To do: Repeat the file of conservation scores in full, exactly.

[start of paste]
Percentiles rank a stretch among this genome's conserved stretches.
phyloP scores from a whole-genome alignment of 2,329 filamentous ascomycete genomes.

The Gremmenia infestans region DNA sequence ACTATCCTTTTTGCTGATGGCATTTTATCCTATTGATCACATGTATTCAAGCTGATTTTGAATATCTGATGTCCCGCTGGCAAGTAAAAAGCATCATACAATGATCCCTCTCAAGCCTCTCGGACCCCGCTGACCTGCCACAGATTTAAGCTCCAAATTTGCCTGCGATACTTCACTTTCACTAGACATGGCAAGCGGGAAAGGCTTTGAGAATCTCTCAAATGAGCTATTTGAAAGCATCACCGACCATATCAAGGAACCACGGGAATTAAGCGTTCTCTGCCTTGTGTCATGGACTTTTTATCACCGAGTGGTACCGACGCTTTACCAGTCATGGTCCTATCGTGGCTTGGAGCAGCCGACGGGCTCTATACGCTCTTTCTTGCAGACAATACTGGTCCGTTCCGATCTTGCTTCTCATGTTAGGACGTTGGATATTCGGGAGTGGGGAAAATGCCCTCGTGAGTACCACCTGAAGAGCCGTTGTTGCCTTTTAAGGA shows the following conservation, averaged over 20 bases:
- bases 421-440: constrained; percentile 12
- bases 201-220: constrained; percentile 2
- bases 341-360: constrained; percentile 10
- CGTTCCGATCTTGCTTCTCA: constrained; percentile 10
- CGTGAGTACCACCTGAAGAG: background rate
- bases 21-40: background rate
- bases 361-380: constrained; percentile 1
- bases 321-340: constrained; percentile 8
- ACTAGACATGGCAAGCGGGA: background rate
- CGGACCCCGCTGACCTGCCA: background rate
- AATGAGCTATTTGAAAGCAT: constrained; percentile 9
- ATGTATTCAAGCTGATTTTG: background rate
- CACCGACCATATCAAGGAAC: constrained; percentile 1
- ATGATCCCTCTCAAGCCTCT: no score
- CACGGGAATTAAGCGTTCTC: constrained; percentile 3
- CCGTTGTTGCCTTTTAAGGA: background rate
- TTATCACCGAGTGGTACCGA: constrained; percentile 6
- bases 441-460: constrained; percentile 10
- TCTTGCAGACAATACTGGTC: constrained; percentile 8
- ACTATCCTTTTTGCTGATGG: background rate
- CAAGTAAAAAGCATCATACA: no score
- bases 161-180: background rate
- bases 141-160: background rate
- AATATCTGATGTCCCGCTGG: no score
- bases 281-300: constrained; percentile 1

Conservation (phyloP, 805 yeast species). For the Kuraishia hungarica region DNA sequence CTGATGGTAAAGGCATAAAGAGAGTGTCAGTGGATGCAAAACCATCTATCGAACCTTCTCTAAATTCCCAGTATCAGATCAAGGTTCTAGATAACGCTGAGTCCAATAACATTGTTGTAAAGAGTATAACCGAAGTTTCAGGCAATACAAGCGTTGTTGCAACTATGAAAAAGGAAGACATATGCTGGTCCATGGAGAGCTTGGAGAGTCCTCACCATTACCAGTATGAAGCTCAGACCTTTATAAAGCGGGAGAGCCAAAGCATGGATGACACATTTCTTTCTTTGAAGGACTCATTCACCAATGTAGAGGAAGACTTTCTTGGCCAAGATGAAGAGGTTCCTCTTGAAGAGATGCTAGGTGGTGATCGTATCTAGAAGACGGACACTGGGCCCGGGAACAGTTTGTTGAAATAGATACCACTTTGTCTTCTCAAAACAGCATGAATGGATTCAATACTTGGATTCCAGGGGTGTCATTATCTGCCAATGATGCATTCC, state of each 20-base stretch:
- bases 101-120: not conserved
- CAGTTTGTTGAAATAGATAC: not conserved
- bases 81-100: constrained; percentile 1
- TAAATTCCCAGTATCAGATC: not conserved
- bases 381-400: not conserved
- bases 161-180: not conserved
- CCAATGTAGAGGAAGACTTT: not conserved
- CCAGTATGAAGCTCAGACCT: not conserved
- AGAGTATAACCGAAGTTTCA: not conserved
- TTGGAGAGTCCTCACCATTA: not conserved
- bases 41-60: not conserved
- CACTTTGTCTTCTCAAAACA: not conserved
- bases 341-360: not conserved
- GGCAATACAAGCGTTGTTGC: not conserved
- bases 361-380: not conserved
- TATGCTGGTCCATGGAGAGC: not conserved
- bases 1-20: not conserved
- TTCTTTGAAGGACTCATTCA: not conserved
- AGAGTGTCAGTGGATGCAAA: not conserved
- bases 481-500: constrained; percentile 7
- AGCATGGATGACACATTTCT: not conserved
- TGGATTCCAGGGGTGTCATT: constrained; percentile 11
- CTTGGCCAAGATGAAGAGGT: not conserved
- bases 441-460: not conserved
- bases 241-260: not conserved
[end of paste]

Percentiles rank a stretch among this genome's conserved stretches.
phyloP scores from a whole-genome alignment of 2,329 filamentous ascomycete genomes.

The Gremmenia infestans region DNA sequence ACTATCCTTTTTGCTGATGGCATTTTATCCTATTGATCACATGTATTCAAGCTGATTTTGAATATCTGATGTCCCGCTGGCAAGTAAAAAGCATCATACAATGATCCCTCTCAAGCCTCTCGGACCCCGCTGACCTGCCACAGATTTAAGCTCCAAATTTGCCTGCGATACTTCACTTTCACTAGACATGGCAAGCGGGAAAGGCTTTGAGAATCTCTCAAATGAGCTATTTGAAAGCATCACCGACCATATCAAGGAACCACGGGAATTAAGCGTTCTCTGCCTTGTGTCATGGACTTTTTATCACCGAGTGGTACCGACGCTTTACCAGTCATGGTCCTATCGTGGCTTGGAGCAGCCGACGGGCTCTATACGCTCTTTCTTGCAGACAATACTGGTCCGTTCCGATCTTGCTTCTCATGTTAGGACGTTGGATATTCGGGAGTGGGGAAAATGCCCTCGTGAGTACCACCTGAAGAGCCGTTGTTGCCTTTTAAGGA shows the following conservation, averaged over 20 bases:
- bases 421-440: constrained; percentile 12
- bases 201-220: constrained; percentile 2
- bases 341-360: constrained; percentile 10
- CGTTCCGATCTTGCTTCTCA: constrained; percentile 10
- CGTGAGTACCACCTGAAGAG: background rate
- bases 21-40: background rate
- bases 361-380: constrained; percentile 1
- bases 321-340: constrained; percentile 8
- ACTAGACATGGCAAGCGGGA: background rate
- CGGACCCCGCTGACCTGCCA: background rate
- AATGAGCTATTTGAAAGCAT: constrained; percentile 9
- ATGTATTCAAGCTGATTTTG: background rate
- CACCGACCATATCAAGGAAC: constrained; percentile 1
- ATGATCCCTCTCAAGCCTCT: no score
- CACGGGAATTAAGCGTTCTC: constrained; percentile 3
- CCGTTGTTGCCTTTTAAGGA: background rate
- TTATCACCGAGTGGTACCGA: constrained; percentile 6
- bases 441-460: constrained; percentile 10
- TCTTGCAGACAATACTGGTC: constrained; percentile 8
- ACTATCCTTTTTGCTGATGG: background rate
- CAAGTAAAAAGCATCATACA: no score
- bases 161-180: background rate
- bases 141-160: background rate
- AATATCTGATGTCCCGCTGG: no score
- bases 281-300: constrained; percentile 1

Conservation (phyloP, 805 yeast species). For the Kuraishia hungarica region DNA sequence CTGATGGTAAAGGCATAAAGAGAGTGTCAGTGGATGCAAAACCATCTATCGAACCTTCTCTAAATTCCCAGTATCAGATCAAGGTTCTAGATAACGCTGAGTCCAATAACATTGTTGTAAAGAGTATAACCGAAGTTTCAGGCAATACAAGCGTTGTTGCAACTATGAAAAAGGAAGACATATGCTGGTCCATGGAGAGCTTGGAGAGTCCTCACCATTACCAGTATGAAGCTCAGACCTTTATAAAGCGGGAGAGCCAAAGCATGGATGACACATTTCTTTCTTTGAAGGACTCATTCACCAATGTAGAGGAAGACTTTCTTGGCCAAGATGAAGAGGTTCCTCTTGAAGAGATGCTAGGTGGTGATCGTATCTAGAAGACGGACACTGGGCCCGGGAACAGTTTGTTGAAATAGATACCACTTTGTCTTCTCAAAACAGCATGAATGGATTCAATACTTGGATTCCAGGGGTGTCATTATCTGCCAATGATGCATTCC, state of each 20-base stretch:
- bases 101-120: not conserved
- CAGTTTGTTGAAATAGATAC: not conserved
- bases 81-100: constrained; percentile 1
- TAAATTCCCAGTATCAGATC: not conserved
- bases 381-400: not conserved
- bases 161-180: not conserved
- CCAATGTAGAGGAAGACTTT: not conserved
- CCAGTATGAAGCTCAGACCT: not conserved
- AGAGTATAACCGAAGTTTCA: not conserved
- TTGGAGAGTCCTCACCATTA: not conserved
- bases 41-60: not conserved
- CACTTTGTCTTCTCAAAACA: not conserved
- bases 341-360: not conserved
- GGCAATACAAGCGTTGTTGC: not conserved
- bases 361-380: not conserved
- TATGCTGGTCCATGGAGAGC: not conserved
- bases 1-20: not conserved
- TTCTTTGAAGGACTCATTCA: not conserved
- AGAGTGTCAGTGGATGCAAA: not conserved
- bases 481-500: constrained; percentile 7
- AGCATGGATGACACATTTCT: not conserved
- TGGATTCCAGGGGTGTCATT: constrained; percentile 11
- CTTGGCCAAGATGAAGAGGT: not conserved
- bases 441-460: not conserved
- bases 241-260: not conserved